SCAI: Female cardiac treatment disparities rooted in lack of knowledge

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SAN DIEGO—The risk factor profile in women presenting with acute coronary syndrome (ACS) and acute MI is distinctive compared to men, and cardiologists need to tailor their management of women with these differences in mind, noted Kimberly A. Skelding, MD, during a Wednesday presentation at the 33rd annual scientific sessions for the Society for Cardiovascular Angiography and Interventions (SCAI).

“There are definitely differences, and the FDA and NIH are getting involved with how we can address these differences,” said Skelding, who is an interventional cardiologist at Geisinger Health System in Danville, Pa.

She reviewed some of the gender differences in treatment, including later referrals, which equates to more advanced coronary artery disease, more urgent or emergency procedures and longer door-to-balloon times for women. Female patients who undergo bypass surgery have lower rates of internal mammary artery grafts, even after adjustment for age, extent of disease and urgent surgery. Some similarities between men and women include similar benefits from GP IIb/IIIa agents and stents, as well as improved PCI mortality over time.

“Although we’re improving mortality overall in both groups, we’re not doing it as well in women,” said Skelding, who encouraged practitioners to examine these potential treatment disparities at their own institutions.

Only 33 percent of PCI procedures are performed in women annually, and delayed treatment for women is common—often more than 24 hours after presentation. “It’s hard to say if this delay is a result of the disease state not being as well recognized or due to a lack of aggressive treatment,” she said.

Skelding stressed that women continue to be underrepresented in clinical trials for PCI, as they don’t meet the inclusionary criteria. “Even in the best trials, the enrollment barely reaches 25 percent,” she added. “However, the exception will be the percutaneous aortic valve trials, which will have a lot in women."

She said that women have less multi-vessel disease than their male counterparts, but "we don’t know why.”

For outcomes following PCI, contemporary subacute or late thrombosis rates are similar between genders (1.3 vs. 1.2 percent). Women are 61 percent more likely to present with in-stent restenosis following drug-eluting stent implantation, particularly diffuse in-stent restenosis. Also, almost two-times more women will return to the ER within 30 days of their intervention, even after successful interventions.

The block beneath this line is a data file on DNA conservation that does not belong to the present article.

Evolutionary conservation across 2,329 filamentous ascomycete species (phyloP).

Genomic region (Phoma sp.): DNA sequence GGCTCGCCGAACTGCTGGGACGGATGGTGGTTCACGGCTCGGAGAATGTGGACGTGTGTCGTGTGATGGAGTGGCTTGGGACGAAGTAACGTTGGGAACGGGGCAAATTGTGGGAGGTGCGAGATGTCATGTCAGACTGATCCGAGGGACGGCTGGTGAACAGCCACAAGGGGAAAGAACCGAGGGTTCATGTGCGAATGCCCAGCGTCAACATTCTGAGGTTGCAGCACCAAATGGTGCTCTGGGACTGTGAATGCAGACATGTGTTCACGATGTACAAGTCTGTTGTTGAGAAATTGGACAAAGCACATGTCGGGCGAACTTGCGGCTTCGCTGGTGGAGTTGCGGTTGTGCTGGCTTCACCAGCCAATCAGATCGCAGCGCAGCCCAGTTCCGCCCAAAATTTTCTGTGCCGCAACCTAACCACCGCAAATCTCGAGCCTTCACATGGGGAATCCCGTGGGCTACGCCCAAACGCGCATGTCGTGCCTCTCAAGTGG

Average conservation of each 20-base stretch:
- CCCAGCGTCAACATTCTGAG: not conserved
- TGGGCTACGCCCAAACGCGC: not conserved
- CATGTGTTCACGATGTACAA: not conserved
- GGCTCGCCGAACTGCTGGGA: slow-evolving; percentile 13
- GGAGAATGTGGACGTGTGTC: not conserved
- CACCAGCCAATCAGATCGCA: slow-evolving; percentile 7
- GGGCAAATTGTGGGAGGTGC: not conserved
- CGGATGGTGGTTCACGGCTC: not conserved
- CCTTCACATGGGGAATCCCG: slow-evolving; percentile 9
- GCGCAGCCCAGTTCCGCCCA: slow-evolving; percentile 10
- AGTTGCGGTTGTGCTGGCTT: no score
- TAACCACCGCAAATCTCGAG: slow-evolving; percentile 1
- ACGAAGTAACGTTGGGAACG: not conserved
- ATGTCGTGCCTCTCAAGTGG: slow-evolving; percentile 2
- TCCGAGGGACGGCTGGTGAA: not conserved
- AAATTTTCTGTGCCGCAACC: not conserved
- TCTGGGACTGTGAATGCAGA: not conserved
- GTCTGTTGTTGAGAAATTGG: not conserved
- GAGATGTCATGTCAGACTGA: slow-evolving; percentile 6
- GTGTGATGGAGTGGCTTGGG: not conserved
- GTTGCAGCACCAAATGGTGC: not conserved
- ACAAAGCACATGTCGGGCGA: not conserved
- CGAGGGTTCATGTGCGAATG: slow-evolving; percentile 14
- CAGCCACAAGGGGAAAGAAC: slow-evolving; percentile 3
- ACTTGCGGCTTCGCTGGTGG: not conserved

“Women have a higher rate of vascular complications after PCI,” said Skelding, which has spawned the consideration of using the transradial approach for women. However, the radial approach is still associated with more bleeding in women.

For anticoagulants, among drug applications submitted to the FDA between 1994 and 2000, 20 percent had gender differences in pharmacokinetics, including more hepatic cytochrome CYP3A in women; more dietary supplements taken by women; more accumulation in fat; and less renal excretion.

For treatment of women with acute coronary syndrome, Skelding pointed out that they are less likely to have an ECG done within 10 minutes of presentation; less likely to be cared for by a cardiologist during their inpatient admission; and less likely to acutely be given appropriate pharmacotherapy such as heparin, aspirin, statins and ACE inhibitors.

Skedling said that “while women less often receive guideline recommended therapy, they would significantly benefit from an early aggressive invasive strategy.”

She reviewed the outcome following treatment of ACS:
  • Young women, at least 55 years old, have at least twice the risk of having a dissection or artery occlusion during their procedure.
  • All women have increased bleeding and vascular access site complications, those at least 55 years old have more than five-times the risk compared to men.
  • Following PCI, women with ACS have a 37 percent higher risk of death, MI or rehospitalization than men with ACS.
  • Women who are less than 65 years old have a 46 percent higher risk of death, MI or rehospitalization.

There also are gender differences in atherosclerosis, including plaque erosion, as the etiology of coronary thrombosis and acute MI occurs at a higher frequency in women than in men. Skelding referenced an autopsy study of 291 patients who died of AMI and had coronary thrombosis. The prevalence of plaque erosion was 37 percent in women and 18 percent in men.

For the treatment of acute MI in clinical practice, women have longer door-to-balloon times and are less likely to undergo invasive evaluation on the index admission regardless of age. However, Skelding pointed out that contemporary in-hospital and late mortality rates are similar across genders when treated in randomized controlled trials.

Based on all the clinical data, Skelding encouraged cardiologists to “treat with parity. Examine your local data to see how your female patients are being diagnosed and treated in order to improve outcomes, improve practice and improve enrollment in clinical trials.”